• RAND Celebrates Alum Rick Fallon's Career

    Jan 4, 2017

    Pardee RAND alum Rick Fallon (cohort '75) retired from RAND in January 2017 after two decades of service. As CFO and VP of Finance & Administration, Fallon worked on critical business decisions, performance measures, and initiatives that have increased the agility of RAND's operations.

  • Approaching Future Offsets

    Dec 21, 2016

    Grand strategy, acquisitions, and technological considerations may shape the debate about the future of the U.S. military for some time to come. Only where all three elements align are future offsets likely to succeed, writes alum Yuna Huh Wong (cohort '00).

  • Toward a Learning Behavioral Health Care System

    Dec 20, 2016

    New technologies for capturing and sharing data have begun to transform the way providers practice medicine in the United States. Expanding these technologies to behavioral health care could enhance the delivery of services and improve outcomes for millions of Americans, writes alum Bradley Stein (cohort '97).

  • Putting Health into the Health Care Debate

    Dec 10, 2016

    How much return is the United States getting for spending over 17 percent of its gross domestic product on health care? Not nearly enough, says professor and alum Jeffrey Wasserman (cohort '85), vice president and director of RAND Health. The health care debate should focus on improving population health and ensuring the country is getting the biggest bang for its bucks.

  • One-Stop Social Services Efforts May Improve Community College Outcomes

    Nov 30, 2016

    Students participating in programs that provide a comprehensive range of support services are more likely to persist in attending community college, according to research by alum Lindsay Daugherty (cohort '05).

  • Nation Says U.S. Public Pension Systems Short Nearly $6 Trillion

    Nov 28, 2016

    Joe Nation (cohort '85), a professor of the Practice of Public Policy at Stanford and director of the interactive website U.S. Pension Tracker, estimates total United States public pension debt in June 2015 at $5.599 trillion, a 16 percent increase over 2014.

  • Thorpe Says Schools Can End America’s Health Crisis

    Nov 18, 2016

    Schools are uniquely situated to whip kids into shape, writes alum Kenneth Thorpe (cohort '80), chairman of the Partnership to Fight Chronic Disease. Children spend most days at school — and typically have at least one meal there. So teachers and administrators could provide students with the resources to stay healthy.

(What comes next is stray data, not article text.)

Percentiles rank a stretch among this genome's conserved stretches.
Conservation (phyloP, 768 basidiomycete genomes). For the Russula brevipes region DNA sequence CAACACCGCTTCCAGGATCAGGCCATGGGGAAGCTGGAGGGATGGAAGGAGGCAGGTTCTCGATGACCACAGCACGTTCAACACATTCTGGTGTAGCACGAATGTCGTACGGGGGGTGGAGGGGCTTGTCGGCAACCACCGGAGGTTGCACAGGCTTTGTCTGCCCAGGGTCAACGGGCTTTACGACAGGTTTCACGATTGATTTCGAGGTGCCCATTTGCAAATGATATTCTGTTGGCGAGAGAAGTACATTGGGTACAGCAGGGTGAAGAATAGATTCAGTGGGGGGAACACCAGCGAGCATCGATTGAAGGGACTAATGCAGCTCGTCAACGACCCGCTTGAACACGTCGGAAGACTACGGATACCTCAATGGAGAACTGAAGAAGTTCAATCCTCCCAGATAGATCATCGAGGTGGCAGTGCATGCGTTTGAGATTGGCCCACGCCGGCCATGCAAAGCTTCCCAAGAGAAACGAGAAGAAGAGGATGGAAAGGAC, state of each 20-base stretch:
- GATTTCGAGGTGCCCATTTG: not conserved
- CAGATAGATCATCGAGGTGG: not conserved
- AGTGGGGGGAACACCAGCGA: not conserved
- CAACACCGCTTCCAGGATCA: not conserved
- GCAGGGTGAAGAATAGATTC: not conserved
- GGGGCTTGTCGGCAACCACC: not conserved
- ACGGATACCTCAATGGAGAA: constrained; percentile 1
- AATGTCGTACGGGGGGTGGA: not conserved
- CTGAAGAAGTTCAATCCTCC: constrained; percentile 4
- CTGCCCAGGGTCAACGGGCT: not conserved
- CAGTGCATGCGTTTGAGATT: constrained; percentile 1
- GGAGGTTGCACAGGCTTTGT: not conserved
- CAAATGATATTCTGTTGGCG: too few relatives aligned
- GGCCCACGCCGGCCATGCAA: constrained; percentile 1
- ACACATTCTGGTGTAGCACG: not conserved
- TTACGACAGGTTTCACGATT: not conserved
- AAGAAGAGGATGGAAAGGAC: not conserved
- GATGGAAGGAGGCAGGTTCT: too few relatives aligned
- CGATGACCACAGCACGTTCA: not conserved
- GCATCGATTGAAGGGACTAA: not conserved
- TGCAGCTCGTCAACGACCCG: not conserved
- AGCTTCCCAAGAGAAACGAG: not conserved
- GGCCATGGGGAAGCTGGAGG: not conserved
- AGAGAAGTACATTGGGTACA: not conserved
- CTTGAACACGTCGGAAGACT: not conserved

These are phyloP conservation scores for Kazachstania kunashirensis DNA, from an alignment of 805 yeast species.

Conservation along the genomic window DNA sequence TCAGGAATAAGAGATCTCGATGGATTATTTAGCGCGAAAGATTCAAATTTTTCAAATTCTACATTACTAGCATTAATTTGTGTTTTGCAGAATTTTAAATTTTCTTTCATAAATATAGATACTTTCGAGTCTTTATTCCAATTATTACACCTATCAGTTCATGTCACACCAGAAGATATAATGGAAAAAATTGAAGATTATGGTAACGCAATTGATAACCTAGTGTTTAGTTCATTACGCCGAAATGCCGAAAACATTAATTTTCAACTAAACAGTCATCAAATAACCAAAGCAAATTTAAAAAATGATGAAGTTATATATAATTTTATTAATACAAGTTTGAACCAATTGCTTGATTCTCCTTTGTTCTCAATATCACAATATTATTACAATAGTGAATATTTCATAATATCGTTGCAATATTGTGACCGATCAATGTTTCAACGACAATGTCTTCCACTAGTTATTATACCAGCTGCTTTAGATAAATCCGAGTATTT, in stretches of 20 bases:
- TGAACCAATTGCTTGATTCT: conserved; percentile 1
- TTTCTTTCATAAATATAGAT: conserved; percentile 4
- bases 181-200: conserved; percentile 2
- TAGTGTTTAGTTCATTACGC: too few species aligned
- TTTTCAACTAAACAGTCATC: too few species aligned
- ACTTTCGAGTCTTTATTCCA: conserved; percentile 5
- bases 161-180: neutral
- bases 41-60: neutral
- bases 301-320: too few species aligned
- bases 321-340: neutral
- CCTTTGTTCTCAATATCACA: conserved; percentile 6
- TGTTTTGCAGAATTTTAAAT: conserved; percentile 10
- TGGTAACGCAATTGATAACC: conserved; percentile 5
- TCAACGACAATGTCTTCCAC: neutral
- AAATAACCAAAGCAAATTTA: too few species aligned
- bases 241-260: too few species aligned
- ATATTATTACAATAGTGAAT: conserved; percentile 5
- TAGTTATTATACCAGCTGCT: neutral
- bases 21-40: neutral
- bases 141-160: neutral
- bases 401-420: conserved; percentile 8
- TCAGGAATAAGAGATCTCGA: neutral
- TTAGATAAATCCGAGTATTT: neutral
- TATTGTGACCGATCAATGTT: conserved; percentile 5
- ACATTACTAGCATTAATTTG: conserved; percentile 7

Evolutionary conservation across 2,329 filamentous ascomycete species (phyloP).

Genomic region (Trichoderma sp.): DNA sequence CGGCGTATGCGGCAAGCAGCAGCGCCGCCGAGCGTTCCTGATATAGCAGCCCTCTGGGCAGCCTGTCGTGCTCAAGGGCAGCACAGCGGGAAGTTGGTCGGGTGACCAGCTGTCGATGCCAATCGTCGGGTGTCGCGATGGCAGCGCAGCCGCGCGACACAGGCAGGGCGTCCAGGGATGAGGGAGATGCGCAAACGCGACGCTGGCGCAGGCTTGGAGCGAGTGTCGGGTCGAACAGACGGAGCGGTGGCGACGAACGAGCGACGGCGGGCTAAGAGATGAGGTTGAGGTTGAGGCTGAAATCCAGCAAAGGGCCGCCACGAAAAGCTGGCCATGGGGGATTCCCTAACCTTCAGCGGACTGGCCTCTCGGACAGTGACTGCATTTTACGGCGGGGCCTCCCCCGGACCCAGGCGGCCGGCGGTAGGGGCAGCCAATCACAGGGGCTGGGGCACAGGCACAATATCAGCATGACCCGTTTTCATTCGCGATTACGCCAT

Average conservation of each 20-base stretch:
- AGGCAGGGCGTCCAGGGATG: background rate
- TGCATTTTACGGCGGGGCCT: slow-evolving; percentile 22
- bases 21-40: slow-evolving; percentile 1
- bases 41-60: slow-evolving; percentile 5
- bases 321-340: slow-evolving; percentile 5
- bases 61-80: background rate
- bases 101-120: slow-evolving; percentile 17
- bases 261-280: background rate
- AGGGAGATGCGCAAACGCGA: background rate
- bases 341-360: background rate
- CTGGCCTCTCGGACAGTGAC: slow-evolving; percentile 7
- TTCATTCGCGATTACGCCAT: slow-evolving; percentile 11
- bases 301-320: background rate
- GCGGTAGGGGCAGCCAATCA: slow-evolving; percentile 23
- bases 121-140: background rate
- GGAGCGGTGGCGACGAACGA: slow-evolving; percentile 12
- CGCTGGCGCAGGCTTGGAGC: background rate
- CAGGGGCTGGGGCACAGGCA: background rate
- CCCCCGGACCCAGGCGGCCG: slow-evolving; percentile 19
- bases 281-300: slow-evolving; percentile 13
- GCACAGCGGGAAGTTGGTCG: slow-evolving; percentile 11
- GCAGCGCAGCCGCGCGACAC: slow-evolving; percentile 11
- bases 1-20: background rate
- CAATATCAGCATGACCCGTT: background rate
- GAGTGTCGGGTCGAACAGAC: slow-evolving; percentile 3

• Ghez: U.S. Tech Giants Might Not Dominate the World After All

    Nov 17, 2016

    In Forbes, alum Jeremy Ghez (cohort '06) writes that Google, Apple, Facebook, and Amazon are each trying to impose the most long-lasting business model that will lock in consumers for an extended period of time. But they are not infallible.

  • Montoya Seeks Deeds, Not Words, to Help Countries Measure Learning

    Nov 17, 2016

    Looking at Sustainable Development Indicators, alum Silvia Montoya (cohort '06), director of the UNESCO Institute for Statistics, says the good news is that education is among the areas in best shape. But there is still work to be done when it comes to learning outcomes.

  • Brooks Says Donald Trump Filled the Dignity Deficit

    Nov 10, 2016

    "Tuesday’s election results stunned pollsters and pundits. But to observers who have been watching deeper trends across America, the outcome was hardly incomprehensible," writes alum Arthur Brooks (cohort '96) in the Wall Street Journal.

  • Mukherji Mentors Team in 2016 Global Business Challenge

    Nov 8, 2016

    A team of students from the Indian Institute of Management–Bangalore, mentored by Arnab Mukherji (cohort '01), a professor at IIM-B, won second place in a graduate business case competition to design sustainable solutions to global health problems.

  • Hill Successfully Challenges Election Selfie Ban

    Nov 7, 2016

    Colorado state senator Owen Hill (cohort '03) filed suit in October against the state's ban on taking "ballot selfies," and a U.S. district court judge ruled in his favor on November 5. "There is something special about highlighting to people, 'Here’s who I voted for, I’m proud of it,'" Hill said.

  • Romero Suggests a Novel Way to Fund Health Insurance: Revenue Bonds

    Nov 4, 2016

    Health reformers talk of 'bending the cost curve': cutting medical inflation, which has long been several times overall inflation. ... If you can’t bend the cost curve, bend the curve on the cost of funding. Financing techniques can fund health care without deficits, writes alum Philip Romero (cohort '83) in the Portland Business Journal.